At Pocomoke High School, a small, diverse school in Worcester County, Principal Jen Rayne makes sure that inclusion and equity are the core values that drive everything they do. “Examining all that we do under a lens of inclusion creates safe spaces, free of discrimination.” The students and staff featured here are speaking up and speaking out and discovering new pathways to make their teaching and learning experiences two-way streets. Let’s meet the warriors!
Pocomoke High School (PHS) Principal Jenifer Rayne doesn’t need to justify her status as an equity warrior in Worcester County, the easternmost county in Maryland—home of Ocean City and Assateague Island. The MSEA 2023 Human and Civil Rights Award winner recites easily from COMAR (the Code of Maryland Regulations) 13A.01.06.04, section C, adopted in 2019 that includes that a significant equity lens be used to “create and maintain environments that are equitable, fair, safe, diverse, and inclusive” and “be based on the goal of providing educational equity for all students.”
Ask any student or staff at PHS, and they will tell you that Rayne—who will respond to extremist concerns about curriculum with a simple, “We teach history as it actually occurred”—is an exceptional leader. She is creating paths for fresh academic, professional, and personal growth and success for every student and staff member at PHS. As her vision grows for her school, she welcomes every voice to the courageous conversations and profound insights that a real commitment to equity brings.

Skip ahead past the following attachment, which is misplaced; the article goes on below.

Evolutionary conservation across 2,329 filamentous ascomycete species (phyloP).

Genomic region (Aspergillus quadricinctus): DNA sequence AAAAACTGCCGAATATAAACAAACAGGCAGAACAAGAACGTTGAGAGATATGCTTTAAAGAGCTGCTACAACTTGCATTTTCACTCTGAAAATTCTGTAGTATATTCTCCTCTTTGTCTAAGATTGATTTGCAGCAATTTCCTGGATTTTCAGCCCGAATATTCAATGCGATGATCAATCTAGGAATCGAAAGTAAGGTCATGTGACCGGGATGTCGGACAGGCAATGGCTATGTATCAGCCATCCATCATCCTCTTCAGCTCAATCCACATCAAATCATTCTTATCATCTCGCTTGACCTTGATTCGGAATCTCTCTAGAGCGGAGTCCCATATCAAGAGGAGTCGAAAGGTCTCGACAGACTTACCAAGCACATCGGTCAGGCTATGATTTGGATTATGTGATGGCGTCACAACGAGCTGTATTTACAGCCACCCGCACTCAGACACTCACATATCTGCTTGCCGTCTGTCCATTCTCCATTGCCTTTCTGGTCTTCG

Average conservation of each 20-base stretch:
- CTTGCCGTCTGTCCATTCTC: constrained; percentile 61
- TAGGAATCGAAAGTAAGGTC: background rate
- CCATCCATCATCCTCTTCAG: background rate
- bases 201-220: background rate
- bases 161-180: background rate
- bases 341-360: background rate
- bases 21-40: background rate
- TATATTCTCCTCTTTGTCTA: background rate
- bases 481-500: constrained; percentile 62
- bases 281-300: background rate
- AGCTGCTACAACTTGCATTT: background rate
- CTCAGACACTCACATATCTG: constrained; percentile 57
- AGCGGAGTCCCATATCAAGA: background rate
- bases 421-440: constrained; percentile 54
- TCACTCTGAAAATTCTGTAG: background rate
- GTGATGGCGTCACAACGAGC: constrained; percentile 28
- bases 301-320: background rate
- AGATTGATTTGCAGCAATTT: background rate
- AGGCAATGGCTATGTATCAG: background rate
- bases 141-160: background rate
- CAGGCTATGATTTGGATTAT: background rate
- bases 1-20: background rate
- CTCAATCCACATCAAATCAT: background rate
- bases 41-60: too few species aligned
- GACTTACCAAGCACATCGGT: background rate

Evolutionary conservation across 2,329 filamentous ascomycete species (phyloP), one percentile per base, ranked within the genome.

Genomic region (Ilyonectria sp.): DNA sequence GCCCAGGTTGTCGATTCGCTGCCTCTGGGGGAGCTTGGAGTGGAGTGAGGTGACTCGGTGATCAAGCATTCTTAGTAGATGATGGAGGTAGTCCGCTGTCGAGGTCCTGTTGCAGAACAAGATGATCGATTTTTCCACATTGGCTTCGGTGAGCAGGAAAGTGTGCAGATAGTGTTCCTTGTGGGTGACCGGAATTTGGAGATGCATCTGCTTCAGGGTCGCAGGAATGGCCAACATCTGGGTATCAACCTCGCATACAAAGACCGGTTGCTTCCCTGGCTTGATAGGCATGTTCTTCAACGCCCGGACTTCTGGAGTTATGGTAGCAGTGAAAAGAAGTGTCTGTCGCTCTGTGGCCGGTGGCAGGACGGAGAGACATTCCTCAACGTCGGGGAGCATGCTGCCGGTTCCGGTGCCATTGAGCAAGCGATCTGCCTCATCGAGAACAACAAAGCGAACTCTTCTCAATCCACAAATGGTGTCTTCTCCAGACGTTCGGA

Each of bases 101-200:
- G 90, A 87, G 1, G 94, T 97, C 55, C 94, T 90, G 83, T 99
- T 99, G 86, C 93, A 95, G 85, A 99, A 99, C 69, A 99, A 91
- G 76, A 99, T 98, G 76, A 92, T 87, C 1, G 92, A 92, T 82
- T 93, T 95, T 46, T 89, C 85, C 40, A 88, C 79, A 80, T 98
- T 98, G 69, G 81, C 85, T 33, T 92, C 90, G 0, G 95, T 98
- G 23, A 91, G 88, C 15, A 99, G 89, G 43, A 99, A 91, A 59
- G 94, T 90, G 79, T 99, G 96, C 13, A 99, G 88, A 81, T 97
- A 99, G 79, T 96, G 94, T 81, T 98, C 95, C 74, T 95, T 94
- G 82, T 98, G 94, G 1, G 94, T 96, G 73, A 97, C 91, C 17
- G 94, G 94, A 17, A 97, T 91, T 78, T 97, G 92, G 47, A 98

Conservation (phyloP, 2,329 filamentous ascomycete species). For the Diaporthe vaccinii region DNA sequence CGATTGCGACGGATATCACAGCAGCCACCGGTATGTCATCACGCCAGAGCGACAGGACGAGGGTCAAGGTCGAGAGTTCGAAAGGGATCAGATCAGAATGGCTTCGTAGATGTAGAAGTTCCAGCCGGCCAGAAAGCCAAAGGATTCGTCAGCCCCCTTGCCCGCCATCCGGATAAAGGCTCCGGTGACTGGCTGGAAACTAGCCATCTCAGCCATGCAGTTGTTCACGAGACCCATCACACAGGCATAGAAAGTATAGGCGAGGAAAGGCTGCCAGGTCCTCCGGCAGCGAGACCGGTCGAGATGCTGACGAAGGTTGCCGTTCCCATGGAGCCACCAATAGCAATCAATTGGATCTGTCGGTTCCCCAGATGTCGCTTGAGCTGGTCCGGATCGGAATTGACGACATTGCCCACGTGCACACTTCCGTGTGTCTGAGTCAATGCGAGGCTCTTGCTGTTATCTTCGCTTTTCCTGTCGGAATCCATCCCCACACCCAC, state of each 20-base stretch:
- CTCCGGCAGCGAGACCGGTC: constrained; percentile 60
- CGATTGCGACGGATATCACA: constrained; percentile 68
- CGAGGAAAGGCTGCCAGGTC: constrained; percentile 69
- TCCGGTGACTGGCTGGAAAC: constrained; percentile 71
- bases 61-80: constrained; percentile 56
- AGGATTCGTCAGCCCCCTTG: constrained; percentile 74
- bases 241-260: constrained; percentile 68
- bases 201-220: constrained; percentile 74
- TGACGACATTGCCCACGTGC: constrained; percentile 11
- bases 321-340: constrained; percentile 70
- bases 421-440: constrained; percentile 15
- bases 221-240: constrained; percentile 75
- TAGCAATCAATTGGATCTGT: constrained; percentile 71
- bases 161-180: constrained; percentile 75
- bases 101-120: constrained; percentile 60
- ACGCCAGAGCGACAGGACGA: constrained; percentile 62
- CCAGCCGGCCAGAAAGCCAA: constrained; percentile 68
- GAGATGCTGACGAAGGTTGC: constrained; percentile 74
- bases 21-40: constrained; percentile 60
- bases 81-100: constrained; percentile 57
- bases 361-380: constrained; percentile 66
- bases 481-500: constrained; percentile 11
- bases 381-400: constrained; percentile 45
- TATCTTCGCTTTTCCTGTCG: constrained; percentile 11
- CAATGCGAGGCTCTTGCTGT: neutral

As a new principal in the fall of 2017 (she had served as assistant principal the year before), one of the first things Rayne did was take a look around the school and take note of who she saw: “Who was being left out and why? Did the staff reflect the student body? What did the students need? What did the staff need? I wondered what learning about civil rights from a white teacher looked like to a student of color. I wondered, how do we make British literature relevant to every student?”